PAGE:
I set up my environment to develop a mojo and be able to debug it on intellij (version 13 at the time writing).
Here’s a very lean list of the things you need to do the job:
create the mojo project from org.apache.maven.archetypes:maven-archetype-mojo
- create your mojo entry point, it’s just a java class extending AbstractMojo and override execute() method
- comment your mojo class with a javadoc “@goal whatever” and “@phase whateverphase” . Those apparently useless comments are actually used to determine which goal and phase are associated with your mojo. You can ignore @phase and determine that later, but @goal (AFAIK) is mandatory
- create a test project that uses your brand new mojo as a plugin, specify an execution and a goal to be invoked (the same goal you wrote in the comment at step 3). At this point you can specify the phase you want your mojo to be executed into if you didn’t specify it in your comment.
- mvn install your mojo
- mvnDebug install (or specify the phase you need) your test project. mvnDebug will listen on port 8000 on localhost for incoming debug connections.
- in intellij, create a “Remote” run\debug configuration and change the settings as follows:
- transport: socket
- debugger mode: attach
- host: localhost
- port: 8000
- set a breakpoint on execute() and start debugging your mojo!
Good to knows:
- you can map a (private) variable of your mojo to a configuration parameter on your pom, just decorate your private variable with a javadoc comment such as @parameter alias=”whateverParam” (this will map <configuration><whatever> to the private String(?) decorated with that comment.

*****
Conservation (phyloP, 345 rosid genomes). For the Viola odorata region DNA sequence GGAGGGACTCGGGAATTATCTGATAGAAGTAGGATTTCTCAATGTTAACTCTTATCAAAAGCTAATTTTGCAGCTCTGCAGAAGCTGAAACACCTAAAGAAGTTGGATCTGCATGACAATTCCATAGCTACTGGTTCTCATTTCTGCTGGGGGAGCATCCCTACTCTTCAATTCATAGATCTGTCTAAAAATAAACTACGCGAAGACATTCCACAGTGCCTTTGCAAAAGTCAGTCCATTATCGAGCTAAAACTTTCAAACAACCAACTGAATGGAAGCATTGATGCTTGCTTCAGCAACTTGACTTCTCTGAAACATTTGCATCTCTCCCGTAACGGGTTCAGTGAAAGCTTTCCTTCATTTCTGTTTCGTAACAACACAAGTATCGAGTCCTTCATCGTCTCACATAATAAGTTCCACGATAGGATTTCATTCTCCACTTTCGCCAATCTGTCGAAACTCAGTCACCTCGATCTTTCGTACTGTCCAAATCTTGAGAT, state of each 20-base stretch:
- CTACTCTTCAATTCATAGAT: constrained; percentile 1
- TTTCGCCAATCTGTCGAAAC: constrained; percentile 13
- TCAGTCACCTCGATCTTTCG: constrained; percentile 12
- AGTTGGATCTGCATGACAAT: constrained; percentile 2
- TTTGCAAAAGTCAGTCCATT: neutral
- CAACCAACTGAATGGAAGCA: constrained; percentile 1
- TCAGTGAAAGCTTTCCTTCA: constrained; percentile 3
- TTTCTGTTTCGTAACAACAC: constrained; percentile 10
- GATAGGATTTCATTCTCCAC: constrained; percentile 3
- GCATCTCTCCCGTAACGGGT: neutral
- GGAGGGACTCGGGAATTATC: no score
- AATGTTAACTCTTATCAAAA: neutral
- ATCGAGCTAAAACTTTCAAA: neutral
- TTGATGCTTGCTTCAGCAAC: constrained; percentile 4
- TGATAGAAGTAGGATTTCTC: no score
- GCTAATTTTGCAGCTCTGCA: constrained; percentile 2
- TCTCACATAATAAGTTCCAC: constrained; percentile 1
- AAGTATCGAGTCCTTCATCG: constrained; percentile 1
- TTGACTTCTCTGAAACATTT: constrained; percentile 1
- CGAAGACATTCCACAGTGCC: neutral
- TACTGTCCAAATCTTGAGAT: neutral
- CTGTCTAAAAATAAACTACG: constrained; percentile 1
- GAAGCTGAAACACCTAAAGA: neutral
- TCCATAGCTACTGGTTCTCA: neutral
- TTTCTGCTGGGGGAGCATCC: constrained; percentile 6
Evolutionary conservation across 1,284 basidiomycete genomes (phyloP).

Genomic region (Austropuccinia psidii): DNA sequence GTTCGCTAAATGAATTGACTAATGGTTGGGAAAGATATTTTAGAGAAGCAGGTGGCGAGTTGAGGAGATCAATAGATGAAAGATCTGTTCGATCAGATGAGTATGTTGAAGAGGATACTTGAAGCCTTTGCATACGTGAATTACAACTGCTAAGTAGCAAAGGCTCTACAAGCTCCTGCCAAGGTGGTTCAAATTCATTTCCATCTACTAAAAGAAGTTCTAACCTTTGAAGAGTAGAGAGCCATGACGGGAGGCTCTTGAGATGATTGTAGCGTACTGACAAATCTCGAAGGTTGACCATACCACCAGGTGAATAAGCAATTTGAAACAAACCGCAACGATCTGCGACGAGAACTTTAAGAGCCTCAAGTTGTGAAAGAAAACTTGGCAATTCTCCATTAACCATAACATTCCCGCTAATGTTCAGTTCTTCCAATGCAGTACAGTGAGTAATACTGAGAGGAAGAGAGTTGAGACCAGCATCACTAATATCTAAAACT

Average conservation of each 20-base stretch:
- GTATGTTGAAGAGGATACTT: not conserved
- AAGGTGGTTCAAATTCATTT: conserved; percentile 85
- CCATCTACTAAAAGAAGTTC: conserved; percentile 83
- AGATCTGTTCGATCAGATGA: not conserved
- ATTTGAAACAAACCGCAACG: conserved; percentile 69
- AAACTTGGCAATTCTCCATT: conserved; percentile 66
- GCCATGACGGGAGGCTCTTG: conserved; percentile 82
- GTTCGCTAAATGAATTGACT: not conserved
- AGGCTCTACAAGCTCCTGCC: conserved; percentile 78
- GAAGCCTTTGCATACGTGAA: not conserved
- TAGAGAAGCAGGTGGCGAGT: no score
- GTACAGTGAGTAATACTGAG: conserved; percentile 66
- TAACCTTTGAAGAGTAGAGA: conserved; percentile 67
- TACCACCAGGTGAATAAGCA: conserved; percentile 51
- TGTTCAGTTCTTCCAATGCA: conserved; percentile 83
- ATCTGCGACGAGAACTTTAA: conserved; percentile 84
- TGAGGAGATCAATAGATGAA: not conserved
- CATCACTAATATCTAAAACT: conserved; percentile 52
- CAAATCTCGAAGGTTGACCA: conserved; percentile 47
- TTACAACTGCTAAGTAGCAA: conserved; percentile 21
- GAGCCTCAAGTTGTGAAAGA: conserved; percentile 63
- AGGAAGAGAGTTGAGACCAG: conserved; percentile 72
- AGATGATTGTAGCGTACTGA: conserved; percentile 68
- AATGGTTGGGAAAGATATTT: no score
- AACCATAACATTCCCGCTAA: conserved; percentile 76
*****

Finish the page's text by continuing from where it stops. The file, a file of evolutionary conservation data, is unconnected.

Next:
- you can map whatever class to manage configuration parameters of your mojo: just create a class and make it implement java.io.Serializable. The properties of the class are resolved and populated by reflection (it’s a very useful if you need nested objects as configuration!!!)
- more to come… :)
Twitter recently published the new 1.1 Streaming APIs discontinuing the previous one, with this new APIs the authentication method changed and the user:pass pair is no more enough, now you need to:
- Create your app at https://dev.twitter.com/apps
- Create the access token from your app’s details page (refresh after a while, it takes few seconds and the page doesn’t autorefresh)
- Go to the OAuth tool tab and insert the URI you want to query, the query parameters and the request type, then click the button to generate the OAuth signature for your request.
- The page is now showing the cURL command, copy and paste on your terminal and you’re done
Let’s say you own a mac and you installed Windows into a second partition of your hard drive via Boot Camp, and let’s say you need to access your alternate OS from its partition often but you won’t reboot everytime.
Several softwares enable you to do that using OSX as your main OS: Parallels, VMware Fusion, and VirtualBox are just the most known guys out there and all of them have options to boot a vm from a physical installation of Windows.
But what if you are in the opposite situation and you’re using Windows as the main OS and want to boot a vm from the OSX installed in the main partition of your hard drive?